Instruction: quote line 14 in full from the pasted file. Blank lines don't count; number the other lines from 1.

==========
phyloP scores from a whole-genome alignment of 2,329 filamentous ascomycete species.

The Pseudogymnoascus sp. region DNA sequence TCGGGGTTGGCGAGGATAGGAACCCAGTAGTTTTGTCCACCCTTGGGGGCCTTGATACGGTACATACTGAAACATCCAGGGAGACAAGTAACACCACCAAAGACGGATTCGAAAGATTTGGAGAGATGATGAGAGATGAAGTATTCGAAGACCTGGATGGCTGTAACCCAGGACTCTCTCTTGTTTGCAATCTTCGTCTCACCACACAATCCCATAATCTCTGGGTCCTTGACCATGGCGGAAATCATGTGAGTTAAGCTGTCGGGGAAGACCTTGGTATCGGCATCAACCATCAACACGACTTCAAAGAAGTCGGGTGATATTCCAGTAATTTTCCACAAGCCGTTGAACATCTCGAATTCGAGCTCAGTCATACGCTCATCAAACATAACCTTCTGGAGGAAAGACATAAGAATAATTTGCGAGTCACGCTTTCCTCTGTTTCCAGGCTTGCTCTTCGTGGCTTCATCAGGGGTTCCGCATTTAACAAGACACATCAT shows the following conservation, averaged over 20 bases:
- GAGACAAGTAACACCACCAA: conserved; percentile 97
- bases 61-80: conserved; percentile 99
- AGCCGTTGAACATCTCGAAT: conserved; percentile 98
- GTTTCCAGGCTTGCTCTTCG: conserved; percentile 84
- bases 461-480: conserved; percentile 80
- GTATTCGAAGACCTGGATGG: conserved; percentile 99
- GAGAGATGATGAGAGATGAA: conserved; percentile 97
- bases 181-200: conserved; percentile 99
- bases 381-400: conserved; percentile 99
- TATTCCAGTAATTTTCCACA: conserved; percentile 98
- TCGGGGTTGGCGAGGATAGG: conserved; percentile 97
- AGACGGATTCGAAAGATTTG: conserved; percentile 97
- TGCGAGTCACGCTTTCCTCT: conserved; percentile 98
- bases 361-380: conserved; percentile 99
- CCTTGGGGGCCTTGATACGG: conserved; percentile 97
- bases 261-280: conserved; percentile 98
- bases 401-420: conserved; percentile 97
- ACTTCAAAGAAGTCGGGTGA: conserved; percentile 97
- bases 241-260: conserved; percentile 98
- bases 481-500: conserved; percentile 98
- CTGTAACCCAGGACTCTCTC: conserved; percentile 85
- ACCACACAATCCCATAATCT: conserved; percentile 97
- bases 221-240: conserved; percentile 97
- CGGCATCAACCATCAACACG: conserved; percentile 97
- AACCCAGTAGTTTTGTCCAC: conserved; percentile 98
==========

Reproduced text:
- AGACGGATTCGAAAGATTTG: conserved; percentile 97